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The Dreams of Readers

What happens to us when we read? Nicholas Carr offers some provocative thoughts in "The Dreams of Readers." I don't always see eye to eye with Carr, but I found this post to be thought provoking and well worth a look.

"Books 'often live a vibrant life offline,' grants a Google executive, but they will be able to 'live an even more exciting life online.' Such views reflect more than just technological enthusiasm. Something deeper is going on. Society is growing ever more skeptical of the value of solitude. The status quo treats with suspicion even the briefest of withdrawals into inactivity and apparent purposelessness. We see it in the redefinition of receptive states of mind as passive states of mind. We see it in an education system that seems uncomfortable with any 'outcome' unsuited to formal measurement. We see it in the self-contempt of the humanities. We see it in the glorification of the collaborative team and the devaluation of the self-reliant individual. We see it in the general desire to make all experience interactive and transactional."

a good book


( 10 comments — Leave a comment )
Apr. 28th, 2014 03:07 pm (UTC)
"The savage's whole existence is public, ruled by the laws of the tribe. Civilization is the process of setting man free from men." (Ayn Rand, The Fountainhead)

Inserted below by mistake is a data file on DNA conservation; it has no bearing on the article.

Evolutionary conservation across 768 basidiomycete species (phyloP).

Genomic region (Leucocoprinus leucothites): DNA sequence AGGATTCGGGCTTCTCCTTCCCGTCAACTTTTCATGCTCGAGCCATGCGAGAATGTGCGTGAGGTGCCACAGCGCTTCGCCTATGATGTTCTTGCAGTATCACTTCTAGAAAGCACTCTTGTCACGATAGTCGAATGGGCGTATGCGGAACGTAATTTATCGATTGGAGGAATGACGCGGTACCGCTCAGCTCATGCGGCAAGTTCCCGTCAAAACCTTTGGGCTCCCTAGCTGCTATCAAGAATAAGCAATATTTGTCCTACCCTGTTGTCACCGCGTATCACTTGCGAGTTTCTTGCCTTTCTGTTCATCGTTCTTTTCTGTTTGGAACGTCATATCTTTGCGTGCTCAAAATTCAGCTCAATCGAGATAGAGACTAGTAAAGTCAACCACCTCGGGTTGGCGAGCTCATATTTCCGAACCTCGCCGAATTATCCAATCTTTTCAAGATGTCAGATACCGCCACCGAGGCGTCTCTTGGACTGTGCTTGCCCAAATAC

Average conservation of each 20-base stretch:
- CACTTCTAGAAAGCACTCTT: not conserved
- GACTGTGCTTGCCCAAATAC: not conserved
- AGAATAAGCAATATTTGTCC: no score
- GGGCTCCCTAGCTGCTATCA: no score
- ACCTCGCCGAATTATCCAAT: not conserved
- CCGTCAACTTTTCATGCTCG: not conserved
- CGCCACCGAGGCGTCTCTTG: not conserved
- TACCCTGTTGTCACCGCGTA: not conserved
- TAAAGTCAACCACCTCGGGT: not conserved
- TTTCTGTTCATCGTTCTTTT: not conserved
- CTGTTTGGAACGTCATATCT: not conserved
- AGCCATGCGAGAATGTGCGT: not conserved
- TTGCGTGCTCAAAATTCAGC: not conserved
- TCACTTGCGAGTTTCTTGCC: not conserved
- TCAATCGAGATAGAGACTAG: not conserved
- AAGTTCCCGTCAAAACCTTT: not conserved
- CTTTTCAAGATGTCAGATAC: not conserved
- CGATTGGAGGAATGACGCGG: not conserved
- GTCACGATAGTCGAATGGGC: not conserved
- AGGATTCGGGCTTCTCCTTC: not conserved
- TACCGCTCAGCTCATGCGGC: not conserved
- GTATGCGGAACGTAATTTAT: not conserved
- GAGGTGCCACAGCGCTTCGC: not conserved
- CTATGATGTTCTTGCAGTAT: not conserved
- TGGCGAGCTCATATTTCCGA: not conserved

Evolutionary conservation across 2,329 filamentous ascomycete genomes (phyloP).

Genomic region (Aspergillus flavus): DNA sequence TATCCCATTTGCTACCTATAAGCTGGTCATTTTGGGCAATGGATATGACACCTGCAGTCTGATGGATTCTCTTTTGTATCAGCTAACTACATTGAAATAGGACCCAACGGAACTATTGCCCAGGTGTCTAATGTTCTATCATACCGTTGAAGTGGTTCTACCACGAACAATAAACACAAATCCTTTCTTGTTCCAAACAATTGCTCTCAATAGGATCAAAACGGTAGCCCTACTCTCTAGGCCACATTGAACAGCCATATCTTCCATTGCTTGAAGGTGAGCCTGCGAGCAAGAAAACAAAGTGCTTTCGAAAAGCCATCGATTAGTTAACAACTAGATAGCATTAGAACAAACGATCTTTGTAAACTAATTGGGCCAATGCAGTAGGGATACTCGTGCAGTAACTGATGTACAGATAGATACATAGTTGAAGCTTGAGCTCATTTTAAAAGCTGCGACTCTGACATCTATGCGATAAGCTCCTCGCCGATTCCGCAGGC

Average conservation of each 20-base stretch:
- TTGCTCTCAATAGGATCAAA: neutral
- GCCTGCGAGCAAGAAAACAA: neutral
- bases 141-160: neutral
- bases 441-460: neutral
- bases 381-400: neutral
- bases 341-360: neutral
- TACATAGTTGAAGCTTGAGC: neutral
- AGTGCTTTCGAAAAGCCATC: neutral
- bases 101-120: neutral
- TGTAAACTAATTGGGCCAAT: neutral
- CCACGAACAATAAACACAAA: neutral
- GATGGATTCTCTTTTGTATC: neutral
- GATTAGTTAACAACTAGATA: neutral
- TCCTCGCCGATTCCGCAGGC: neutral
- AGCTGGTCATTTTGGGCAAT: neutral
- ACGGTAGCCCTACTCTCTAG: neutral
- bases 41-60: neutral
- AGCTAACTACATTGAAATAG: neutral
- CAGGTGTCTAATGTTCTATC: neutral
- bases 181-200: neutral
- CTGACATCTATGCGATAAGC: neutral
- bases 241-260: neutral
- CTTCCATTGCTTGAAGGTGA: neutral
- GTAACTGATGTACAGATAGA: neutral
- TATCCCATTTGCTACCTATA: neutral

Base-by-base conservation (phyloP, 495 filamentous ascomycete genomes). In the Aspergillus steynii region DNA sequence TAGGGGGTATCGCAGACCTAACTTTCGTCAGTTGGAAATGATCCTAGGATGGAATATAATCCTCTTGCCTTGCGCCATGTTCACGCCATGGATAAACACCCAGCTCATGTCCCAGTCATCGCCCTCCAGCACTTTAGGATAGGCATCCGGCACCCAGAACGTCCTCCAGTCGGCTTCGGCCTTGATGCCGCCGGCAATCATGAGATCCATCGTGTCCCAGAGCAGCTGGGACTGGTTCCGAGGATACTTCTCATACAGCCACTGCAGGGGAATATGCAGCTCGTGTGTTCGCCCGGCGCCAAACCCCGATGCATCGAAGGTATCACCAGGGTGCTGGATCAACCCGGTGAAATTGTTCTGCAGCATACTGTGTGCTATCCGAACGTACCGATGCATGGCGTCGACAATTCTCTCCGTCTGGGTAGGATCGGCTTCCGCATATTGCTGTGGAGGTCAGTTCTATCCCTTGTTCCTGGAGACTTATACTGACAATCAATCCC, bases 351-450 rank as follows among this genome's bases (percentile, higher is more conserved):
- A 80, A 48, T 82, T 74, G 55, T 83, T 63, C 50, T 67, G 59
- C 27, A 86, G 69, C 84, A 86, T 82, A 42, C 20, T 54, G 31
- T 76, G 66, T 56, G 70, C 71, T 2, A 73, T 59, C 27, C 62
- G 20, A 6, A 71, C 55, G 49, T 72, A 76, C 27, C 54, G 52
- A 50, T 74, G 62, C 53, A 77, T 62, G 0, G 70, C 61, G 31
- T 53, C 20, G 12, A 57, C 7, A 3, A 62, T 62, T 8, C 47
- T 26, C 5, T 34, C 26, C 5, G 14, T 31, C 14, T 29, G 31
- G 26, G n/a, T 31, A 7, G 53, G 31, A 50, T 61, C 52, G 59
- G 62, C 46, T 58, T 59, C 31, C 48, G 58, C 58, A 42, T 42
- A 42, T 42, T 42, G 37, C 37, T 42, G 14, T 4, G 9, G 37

Apr. 30th, 2014 02:40 pm (UTC)
Yes! Very appropriate indeed!
Apr. 28th, 2014 04:23 pm (UTC)
Fascinating stuff...
Apr. 30th, 2014 02:40 pm (UTC)
I thought so, too!
Apr. 29th, 2014 10:36 am (UTC)
Disturbing, though not surprising. More and more, we "share" our every waking moment, putting the trivial on parr with the vital. Nothing is left private.

And as someone who has always needed a certain amount of solitude, I'll have nothing to do with this brave, new world." Or, I assume, it, me.
Apr. 30th, 2014 02:48 pm (UTC)
More and more, we "share" our every waking moment, putting the trivial on parr with the vital. Nothing is left private.

Very true. And disturbing!

I don't want to throw the baby out with the bathwater (which I think Carr sometimes does). I'm tremendously grateful to live in an age when I can carry hundreds of books in my purse with me (or, more to the point, digitize and read an old and obscure book electronically and save myself the asthma attack that the "real" book fibers threaten - an occupational hazard for a historian!).

Then again, perhaps one of the reasons I love using my e-reader so much is that I have all of the social/sharing options turned off!!! ;)

It is worrisome that a trend in our culture seems to suggest the only experiences that are worthwhile are those that are immediately and fully shared. Like you, I don't just enjoy a measure of solitude, I need it.

Edited at 2014-04-30 02:49 pm (UTC)
Apr. 30th, 2014 07:04 am (UTC)
thanks for the link :)
That was an interesting essay!
Apr. 30th, 2014 02:49 pm (UTC)
Re: thanks for the link :)
My pleasure! I'm glad you found it to be interesting, too.
Abbie Culbertson
May. 2nd, 2014 05:45 pm (UTC)
Fascinating post -- thanks for sharing it!

May. 3rd, 2014 01:20 pm (UTC)
You bet! I'm glad you thought it was interesting, too.
( 10 comments — Leave a comment )

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